I thought about these stories, the problems posed and their respective solutions and then about problems we face in our work on a daily basis, primarily in relation to the topic I introduced in the beginning of this article – of handing projects over to clients. How we should anticipate the media andunderstand the destination. We tend to strive for perfection only to understand that the solution will fall apart as soon as it comes into the hands of the clients we work for. Could it be possible for us to define and design our own ink traps to prepare for the project handover? Is it possible to find solutions which come alive ONLY when in the hands of clients? Can we better utilize the restrictions of the media we work in, and use it to our own benefit?
The City is – once again – at the forefront of massive technological, cultural, and social transformation. Many metropolitan regions and infrastructure players have joined forces and announced ambitious projects, and the (pop-)cultural debate is zooming in on it: See Cisco’s strategic initiative with the city of Barcelona; Ericsson’s film on “Thinking Cities;” or Gary Hustwit’s new documentary “Urbanized.” TED awarded its 2012 TED Prize to “The City 2.0” (for the first time it didn’t go to a person), and The Atlanticdevotes an entire section to it.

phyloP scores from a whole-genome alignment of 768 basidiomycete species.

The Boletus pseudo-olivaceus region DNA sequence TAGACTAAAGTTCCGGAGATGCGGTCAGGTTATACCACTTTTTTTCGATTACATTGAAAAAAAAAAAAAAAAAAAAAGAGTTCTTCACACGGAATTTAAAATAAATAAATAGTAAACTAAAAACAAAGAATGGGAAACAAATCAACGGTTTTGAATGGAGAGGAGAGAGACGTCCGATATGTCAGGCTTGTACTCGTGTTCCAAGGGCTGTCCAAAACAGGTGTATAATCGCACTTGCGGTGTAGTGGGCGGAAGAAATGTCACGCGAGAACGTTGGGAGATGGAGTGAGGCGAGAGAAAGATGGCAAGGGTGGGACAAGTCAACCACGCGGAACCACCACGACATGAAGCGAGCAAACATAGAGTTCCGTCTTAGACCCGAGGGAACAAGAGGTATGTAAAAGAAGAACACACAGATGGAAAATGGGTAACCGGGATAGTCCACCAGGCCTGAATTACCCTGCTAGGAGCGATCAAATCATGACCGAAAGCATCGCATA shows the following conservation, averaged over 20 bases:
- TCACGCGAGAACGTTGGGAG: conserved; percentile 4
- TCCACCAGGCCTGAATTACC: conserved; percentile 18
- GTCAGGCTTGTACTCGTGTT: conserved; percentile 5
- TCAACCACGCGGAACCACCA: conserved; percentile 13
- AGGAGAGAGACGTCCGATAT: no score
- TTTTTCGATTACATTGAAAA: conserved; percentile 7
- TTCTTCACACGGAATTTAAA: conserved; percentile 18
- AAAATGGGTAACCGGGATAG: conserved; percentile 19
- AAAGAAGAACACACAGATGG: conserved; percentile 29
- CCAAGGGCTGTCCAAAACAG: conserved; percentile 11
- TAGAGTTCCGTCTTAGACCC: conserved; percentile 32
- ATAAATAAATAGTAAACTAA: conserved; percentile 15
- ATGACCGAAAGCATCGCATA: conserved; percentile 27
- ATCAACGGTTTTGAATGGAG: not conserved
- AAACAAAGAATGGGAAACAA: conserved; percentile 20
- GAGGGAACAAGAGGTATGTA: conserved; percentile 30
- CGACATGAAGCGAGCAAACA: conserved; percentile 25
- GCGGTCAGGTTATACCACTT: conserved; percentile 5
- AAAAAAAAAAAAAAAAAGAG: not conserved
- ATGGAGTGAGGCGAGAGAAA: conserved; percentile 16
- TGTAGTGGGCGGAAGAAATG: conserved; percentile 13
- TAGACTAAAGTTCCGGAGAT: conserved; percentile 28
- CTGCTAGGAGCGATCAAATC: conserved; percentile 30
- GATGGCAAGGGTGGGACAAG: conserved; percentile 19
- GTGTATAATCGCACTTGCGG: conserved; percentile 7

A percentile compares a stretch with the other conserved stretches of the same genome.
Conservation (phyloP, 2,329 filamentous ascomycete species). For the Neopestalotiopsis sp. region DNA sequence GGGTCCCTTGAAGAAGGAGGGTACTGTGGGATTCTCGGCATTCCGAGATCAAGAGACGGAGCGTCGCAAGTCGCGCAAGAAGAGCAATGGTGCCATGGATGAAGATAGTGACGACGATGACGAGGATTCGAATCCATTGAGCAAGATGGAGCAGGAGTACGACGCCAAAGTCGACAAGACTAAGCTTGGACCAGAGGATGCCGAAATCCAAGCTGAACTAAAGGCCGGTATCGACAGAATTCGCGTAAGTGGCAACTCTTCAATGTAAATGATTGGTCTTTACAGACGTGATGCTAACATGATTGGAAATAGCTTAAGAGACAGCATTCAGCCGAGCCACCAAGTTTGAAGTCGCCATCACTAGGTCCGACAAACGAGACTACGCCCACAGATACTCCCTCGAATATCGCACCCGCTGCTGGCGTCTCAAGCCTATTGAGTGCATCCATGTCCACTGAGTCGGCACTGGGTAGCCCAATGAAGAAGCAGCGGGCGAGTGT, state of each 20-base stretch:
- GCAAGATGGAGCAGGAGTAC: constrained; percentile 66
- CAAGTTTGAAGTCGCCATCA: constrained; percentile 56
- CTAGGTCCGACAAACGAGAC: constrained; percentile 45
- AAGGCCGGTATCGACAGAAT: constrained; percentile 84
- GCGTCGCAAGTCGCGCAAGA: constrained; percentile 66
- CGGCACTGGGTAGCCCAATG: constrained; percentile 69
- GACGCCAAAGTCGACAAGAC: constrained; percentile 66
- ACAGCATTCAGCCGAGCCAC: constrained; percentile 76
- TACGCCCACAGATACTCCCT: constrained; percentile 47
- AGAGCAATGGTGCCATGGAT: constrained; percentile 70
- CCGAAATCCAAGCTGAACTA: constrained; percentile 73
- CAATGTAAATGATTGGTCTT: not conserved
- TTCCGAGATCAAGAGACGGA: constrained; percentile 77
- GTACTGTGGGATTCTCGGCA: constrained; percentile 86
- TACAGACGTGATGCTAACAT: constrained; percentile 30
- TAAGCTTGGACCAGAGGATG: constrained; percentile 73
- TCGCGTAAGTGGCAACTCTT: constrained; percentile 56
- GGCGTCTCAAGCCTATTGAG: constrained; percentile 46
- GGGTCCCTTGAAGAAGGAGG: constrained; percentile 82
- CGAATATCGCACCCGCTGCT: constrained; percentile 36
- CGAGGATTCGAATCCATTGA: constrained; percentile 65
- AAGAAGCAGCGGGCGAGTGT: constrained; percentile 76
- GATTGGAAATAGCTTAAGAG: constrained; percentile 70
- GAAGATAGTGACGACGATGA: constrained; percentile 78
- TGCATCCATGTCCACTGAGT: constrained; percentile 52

It started as one of our “Centers of Passion,” and the City has now evolved into a broader initiative at frog that comprises of the following components:
– Envisioning the “Meta-City”
Check out frog chief creative officer Mark Rolston’s much gushed about “Building the Meta-City” talk at the PICNIC conference in Amsterdam and creative director Rob McIntosh’s presentation at Mobile World Congress. Moreover, the upcoming print issue of our design mind publication will feature an article by creative director Scott Nazarian on “Re-Thinking the City in the Digital Age.”
– Membership in the New Cities Foundation
frog last week joined the New Cities Foundation (NCF), a new gl
Tagged with: Amsterdam
, Climate Group
, Ford Foundation
, Gary Hustwit
, Mark Rolston
, Mobile World Congress
, New York City
, SENSEable City Lab
, Urban area
, Urban China Initiative
Publicado en Designmind.frogdesign.com
Complaining about junk mail is hardly novel. But “Junk Mail Thinking” is not limited to credit card offers. Junk mail thinking is metric-oriented thinking, and it pervades the business world, stemming from an almost religious devotion to measurement. An entire generation of managers has been brought up in the Church of Measurement, whose catechism is: “If you can’t measure it, you can’t manage it.” It seems like an innocent enough idea. But as uncontroversial as it sounds, a dogmatic devotion to measurement can create problems. Those problems begin with a few simple truths:
Some things are easier to measure than others. It is easy to measure how many people respond to a credit card offer. It is much harder to measure the cumulative frustration that these tactics inspire among the thousands who don’t respond. But, the fact that something is hard to measure doesn’t mean that it isn’t real. Unfortunately, we tend to fall back on things that are easy to measure over taking on an initiative that might bring real value to users. And since nothing is easier to measure than income, it’s no wonder that customers of measurement-centric companies end up feeling “nickel and dimed.” But financial focus isn’t the only flaw in the measurement mindset.